THE workforce at Fife Council has been "decimated" by COVID and the impact can be seen in our communities with dirty streets, bins not emptied and grass and weeds left to grow.

That's the view of John Rodigan, the authority's environment and building services manager, who said they've struggled to maintain standards due to virus-related absence levels.

But even with the recovery from the pandemic, he told councillors the situation won't improve much as cuts had "gone too far" and it was clear that they "do not have the staff numbers to meet public or councillor expectations".

Mr Rodigan said: "Whilst this year has been particularly challenging, for frontline services it's even more so because we are reliant on manual labour to deliver activities.

"Grounds maintenance, street-cleansing and the collection of domestic waste are totally dependent on all of their staff being at work to maintain standards of service provision.

"This has not been the case.

"Our workforce has been decimated at times by COVID-related illness, shielding, track and trace, isolation and also non-recruitment of seasonal staff for safety reasons."

He continued: "In grounds maintenance, this meant less grass-cutting and no summer bedding displays, these things were highly visible, and in street-cleansing we prioritised litter at the expense of weed removal.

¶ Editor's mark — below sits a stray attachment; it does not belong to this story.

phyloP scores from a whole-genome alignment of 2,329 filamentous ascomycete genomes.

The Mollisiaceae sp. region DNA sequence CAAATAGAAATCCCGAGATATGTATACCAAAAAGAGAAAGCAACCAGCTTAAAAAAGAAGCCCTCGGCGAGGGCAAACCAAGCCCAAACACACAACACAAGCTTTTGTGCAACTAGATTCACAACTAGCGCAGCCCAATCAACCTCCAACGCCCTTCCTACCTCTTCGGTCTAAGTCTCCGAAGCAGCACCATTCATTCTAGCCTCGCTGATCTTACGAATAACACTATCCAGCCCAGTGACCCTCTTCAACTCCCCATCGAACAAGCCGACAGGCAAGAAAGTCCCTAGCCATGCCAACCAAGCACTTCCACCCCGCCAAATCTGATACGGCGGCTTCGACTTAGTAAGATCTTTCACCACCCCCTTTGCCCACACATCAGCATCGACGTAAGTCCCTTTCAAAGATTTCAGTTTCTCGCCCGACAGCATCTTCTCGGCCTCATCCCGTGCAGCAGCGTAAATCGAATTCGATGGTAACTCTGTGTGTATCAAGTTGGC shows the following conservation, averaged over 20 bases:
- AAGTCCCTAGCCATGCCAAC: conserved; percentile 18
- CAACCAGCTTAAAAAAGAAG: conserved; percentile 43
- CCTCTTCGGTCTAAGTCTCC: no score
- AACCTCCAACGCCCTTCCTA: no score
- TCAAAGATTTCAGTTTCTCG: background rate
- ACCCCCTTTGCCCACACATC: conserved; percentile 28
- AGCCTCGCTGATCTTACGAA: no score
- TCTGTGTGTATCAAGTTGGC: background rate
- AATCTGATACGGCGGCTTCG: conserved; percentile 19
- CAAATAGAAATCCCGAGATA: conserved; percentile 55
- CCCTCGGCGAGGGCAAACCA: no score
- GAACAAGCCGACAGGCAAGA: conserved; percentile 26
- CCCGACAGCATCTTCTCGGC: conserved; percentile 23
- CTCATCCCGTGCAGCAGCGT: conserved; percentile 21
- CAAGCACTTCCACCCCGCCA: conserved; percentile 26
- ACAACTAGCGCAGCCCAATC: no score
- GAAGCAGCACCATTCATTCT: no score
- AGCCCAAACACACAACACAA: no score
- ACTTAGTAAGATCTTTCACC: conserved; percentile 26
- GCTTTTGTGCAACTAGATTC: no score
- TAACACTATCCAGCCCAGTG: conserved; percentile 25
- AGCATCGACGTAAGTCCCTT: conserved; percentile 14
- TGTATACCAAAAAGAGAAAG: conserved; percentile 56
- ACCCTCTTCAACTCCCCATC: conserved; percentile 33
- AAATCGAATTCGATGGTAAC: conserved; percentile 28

"This created a legacy we're still struggling to recover from and, again, the vegetation on the streets is visible to all.

"In domestic waste, collections were delayed and the frequency of schedules extended last year.

"We're now recovering in all of those areas and services, hopefully the winter period will give us the time to address these legacy issues and come March and April next year, we'll be back to a 'business-as-usual' position and environmental standards will have improved."

Mr Rodigan was speaking at the environment and protective services sub-committee and told councillors that more money and "boots on the ground" were needed to deliver improvements.

He said: "Against a COVID backdrop, these services have also gone through transformational change which has further complicated matters.

"However, we now have fit-for-purpose management structures, new operating models and more stringent quality standards.

"These things will improve all-ward environments next year but with greater transparency and the performance management we've created, we can also see clearly we do not have the staff numbers to meet public and councillor expectations.

"The savings cuts of the last eight years have gone too far and we have to be honest about what can be achieved with the remaining establishment.

"One-third of the grounds maintenance and street-cleansing workforce has been lost since 2013 and we will not get back to the environmental standards of that time without returning the investment.

"Longer, wetter and warmer summers, the reduction in glyphosate weed killer and the growth in new-build housing have all created a perfect storm for these services, so while change is ongoing and organisational and operational efficiency improves, I still know we'll need more boots on the ground to achieve the standards this committee demands."